It has been an exciting few weeks for Nosey as she welcomed a new African elephant, Jana, to The Sanctuary and for the first time, shared habitat space with her barn mate, Asian elephant Sissy.
The Story of Nosey
Nosey was born in Zimbabwe in 1982. She was captured from the wild in 1984 and sent to Ocala, Florida, and then in 1986, was transferred to animal trainer David Meeks of the Meeks Company in South Carolina. She was purchased by Hugo Liebel in 1988 and traveled with the Liebel Family Circus as the sole elephant performer for 29 years until the end of 2017.
In November 2017, Nosey was seized by Lawrence County Animal Control in Moulton, Alabama, after concerns for her care and well-being were raised by the public. The Sanctuary was contacted to provide emergency care, and Nosey arrived in Tennessee soon after. Since Nosey first arrived at The Sanctuary, Alabama courts have affirmed the County’s actions, which set the stage for Nosey’s permanent residence at The Sanctuary.
After years of traveling, performing, and giving rides, Nosey came to The Sanctuary with a number of health issues, including a history of exposure to Mycobacterium tuberculosis. It was recommended at the time that Nosey remain separated from other African elephants at The Sanctuary who have no history of exposure to TB. After several years of observation and negative tests, and results indicating no evidence of a transmittable risk to others, The Sanctuary asked a roundtable of expert veterinary and medical consultants to review all medical information. After review and discussion, the group made the unanimous recommendation for Nosey to be integrated with those she is socially compatible with, which was a long-time priority of The Sanctuary.
New Social Opportunities with Jana and Sissy
The arrival of African elephant Jana (and Edie to follow) from Zoo Knoxville has been much anticipated. The plans have been for Jana and Edie to join Nosey, providing her with compatible social opportunities. After Jana’s arrival and after she had time and space to familiarize herself to her new surroundings, Jana was introduced to Nosey through a fence line, which allows the elephants to grow comfortable in their own time before sharing direct space. Jana is known to be a more dominant elephant and she displayed some of those behaviors upon meeting Nosey, standing tall with ears flared out and throwing her trunk over the fence top as if to say, “I am bigger than you.” Both Sanctuary Staff and Jana’s long-time zoo care staff agreed that this was normal and expected behavior. In the days following, the two have been seen touching trunks through the fence and indulging in a meal or two while standing closely. Both Jana and Nosey have reacted positively to these greetings, and we are excited to see them get to know each other!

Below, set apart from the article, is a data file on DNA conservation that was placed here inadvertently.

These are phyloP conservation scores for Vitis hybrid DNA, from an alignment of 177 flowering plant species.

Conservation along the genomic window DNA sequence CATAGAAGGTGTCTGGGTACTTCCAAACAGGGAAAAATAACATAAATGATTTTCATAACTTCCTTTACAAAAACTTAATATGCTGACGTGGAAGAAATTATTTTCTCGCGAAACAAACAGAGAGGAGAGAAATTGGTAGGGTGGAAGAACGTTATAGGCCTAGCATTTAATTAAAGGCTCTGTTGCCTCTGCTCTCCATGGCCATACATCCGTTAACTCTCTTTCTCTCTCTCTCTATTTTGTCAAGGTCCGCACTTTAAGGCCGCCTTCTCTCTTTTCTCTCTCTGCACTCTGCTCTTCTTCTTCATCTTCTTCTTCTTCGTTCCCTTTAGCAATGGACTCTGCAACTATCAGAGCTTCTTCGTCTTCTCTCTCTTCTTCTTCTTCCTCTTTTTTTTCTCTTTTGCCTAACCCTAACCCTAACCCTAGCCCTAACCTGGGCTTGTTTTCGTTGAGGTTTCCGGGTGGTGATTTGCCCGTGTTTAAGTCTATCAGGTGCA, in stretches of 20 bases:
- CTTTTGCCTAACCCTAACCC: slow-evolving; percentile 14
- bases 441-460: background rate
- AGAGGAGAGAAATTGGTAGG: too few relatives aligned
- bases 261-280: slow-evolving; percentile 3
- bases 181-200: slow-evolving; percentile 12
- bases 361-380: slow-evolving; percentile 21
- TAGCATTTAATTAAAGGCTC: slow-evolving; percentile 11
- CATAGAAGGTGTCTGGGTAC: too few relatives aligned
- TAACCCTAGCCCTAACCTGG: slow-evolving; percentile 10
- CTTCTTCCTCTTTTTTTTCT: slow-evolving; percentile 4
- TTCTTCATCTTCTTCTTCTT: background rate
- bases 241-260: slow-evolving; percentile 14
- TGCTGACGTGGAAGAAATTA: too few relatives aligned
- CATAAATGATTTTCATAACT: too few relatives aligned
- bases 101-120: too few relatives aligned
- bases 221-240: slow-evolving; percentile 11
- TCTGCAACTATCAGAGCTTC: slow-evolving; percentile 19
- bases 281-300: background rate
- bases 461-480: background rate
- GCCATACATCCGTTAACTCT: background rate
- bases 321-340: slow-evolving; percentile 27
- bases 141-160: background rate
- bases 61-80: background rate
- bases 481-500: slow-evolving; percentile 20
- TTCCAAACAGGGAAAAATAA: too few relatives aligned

At The Sanctuary, Nosey has shared the nine-stall barn with Asian elephant Sissy, and after testing negative for TB, they have had access through a protected barrier. Cognizant of the physical and behavioral differences between African and Asian elephants, Nosey and Sissy each have had their defined areas of the habitat. Over time, Staff continued to watch Nosey and Sissy’s relationship blossom into an affiliative friendship, where they seek each other out, rumble, stand quietly together, and graze together. Because of this remarkable growing companionship, Nosey and Sissy were given the opportunity to share direct habitat space. With Care Staff and Husbandry close by to provide supervision if needed, Nosey and Sissy proved that their friendship carries on no matter what, with a positive first greeting, followed by prolonged interactions. They chose to stand very close to each other for most of the day. Nosey and Sissy were continually rumbling, Sissy was popping her trunk (a sign of excitement), and Nosey was very tactile with Sissy throughout their shared time. Even through the rainy weather, they opted to stay outside, strolling around their habitat, munching on spring grasses and hay together.
We delight in the incredible strides Nosey has made in trust, confidence, and strength since her arrival to The Sanctuary in 2017. She has been an active participant in her own healthcare. She energetically explores and engages with her surroundings, even creating shortcuts for herself by climbing over large logs and moving trees to forge trails down to the valley in her habitat. She exhibits excitement in being with herd mate Sissy, and we are looking forward to many more bonding experiences for Nosey with her new companions and their growing herd.